In 2018, Kansas passed legislation to restrict some domestic abusers from legally acquiring and possessing guns.1 However, Kansas law still does not:
- Require courts to notify domestic abusers when they become prohibited from possessing firearms or ammunition;
- Require the surrender of firearms or ammunition by domestic abusers who have become prohibited from possessing firearms or ammunition; or
- Explicitly authorize or require the removal of firearms or ammunition from abusers at the scene of a domestic violence incident.
Domestic Violence Misdemeanors
Kansas law now prohibits a person who has been convicted of a domestic violence misdemeanor offense from knowingly possessing guns within five years after conviction.2 However, federal law law generally provides a stronger lifetime prohibition on firearm possession by people convicted of domestic violence offenses.
Domestic Violence Restraining Orders
Kansas law now also prohibits abusers from knowingly possessing firearms while subject to certain domestic violence restraining orders.3 An abuser is prohibited from possessing guns if he or she is subject to a court order that:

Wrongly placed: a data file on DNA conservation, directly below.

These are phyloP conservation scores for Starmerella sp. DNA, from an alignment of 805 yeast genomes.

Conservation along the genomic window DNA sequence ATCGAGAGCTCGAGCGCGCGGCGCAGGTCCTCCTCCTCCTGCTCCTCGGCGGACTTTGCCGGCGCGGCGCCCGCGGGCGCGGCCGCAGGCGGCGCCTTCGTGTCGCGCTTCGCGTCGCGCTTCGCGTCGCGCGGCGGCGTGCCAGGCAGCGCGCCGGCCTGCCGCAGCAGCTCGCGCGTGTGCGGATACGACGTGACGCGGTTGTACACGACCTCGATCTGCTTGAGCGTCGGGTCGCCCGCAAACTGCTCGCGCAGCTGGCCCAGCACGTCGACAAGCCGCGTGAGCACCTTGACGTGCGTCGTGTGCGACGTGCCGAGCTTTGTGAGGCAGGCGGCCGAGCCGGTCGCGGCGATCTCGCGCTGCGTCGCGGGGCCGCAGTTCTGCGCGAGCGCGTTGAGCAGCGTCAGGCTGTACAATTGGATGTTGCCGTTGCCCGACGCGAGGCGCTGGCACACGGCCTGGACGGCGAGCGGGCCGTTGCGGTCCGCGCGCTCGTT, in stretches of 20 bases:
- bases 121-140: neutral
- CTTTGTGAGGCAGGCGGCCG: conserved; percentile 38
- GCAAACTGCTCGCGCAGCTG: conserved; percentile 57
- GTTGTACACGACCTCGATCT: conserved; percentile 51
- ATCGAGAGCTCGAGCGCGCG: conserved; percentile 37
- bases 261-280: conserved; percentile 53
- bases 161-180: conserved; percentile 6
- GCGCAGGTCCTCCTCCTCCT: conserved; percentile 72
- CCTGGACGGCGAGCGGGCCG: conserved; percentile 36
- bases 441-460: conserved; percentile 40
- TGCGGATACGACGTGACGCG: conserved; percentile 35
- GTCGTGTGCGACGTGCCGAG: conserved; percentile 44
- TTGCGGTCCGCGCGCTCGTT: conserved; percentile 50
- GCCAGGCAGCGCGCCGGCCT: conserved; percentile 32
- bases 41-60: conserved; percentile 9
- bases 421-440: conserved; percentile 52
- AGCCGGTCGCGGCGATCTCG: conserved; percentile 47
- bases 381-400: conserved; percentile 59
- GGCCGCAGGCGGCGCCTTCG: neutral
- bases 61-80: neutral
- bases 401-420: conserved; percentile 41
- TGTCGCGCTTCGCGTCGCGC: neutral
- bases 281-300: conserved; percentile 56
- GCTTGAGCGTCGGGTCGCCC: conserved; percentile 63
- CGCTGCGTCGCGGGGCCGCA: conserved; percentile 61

A) Was issued after a hearing, of which the person received actual notice, and at which the person had an opportunity to participate;
(B) Restrains the person from harassing, stalking or threatening an intimate partner of the person, or a child of the person or intimate partner, or that restrains the person from engaging in other conduct that would place an intimate partner in reasonable fear of bodily injury to the partner or the child; and either
(C) (i) Includes a finding that such person represents a credible threat to the physical safety of such intimate partner or child; OR
(ii) by its terms explicitly prohibits the use, attempted use or threatened use of physical force against such intimate partner or child that would reasonably be expected to cause bodily injury.4
Federal law generally prohibits firearm possession by broader categories of domestic violence restraining order respondents.
See our Domestic Violence & Firearms policy summary for a comprehensive discussion of this issue.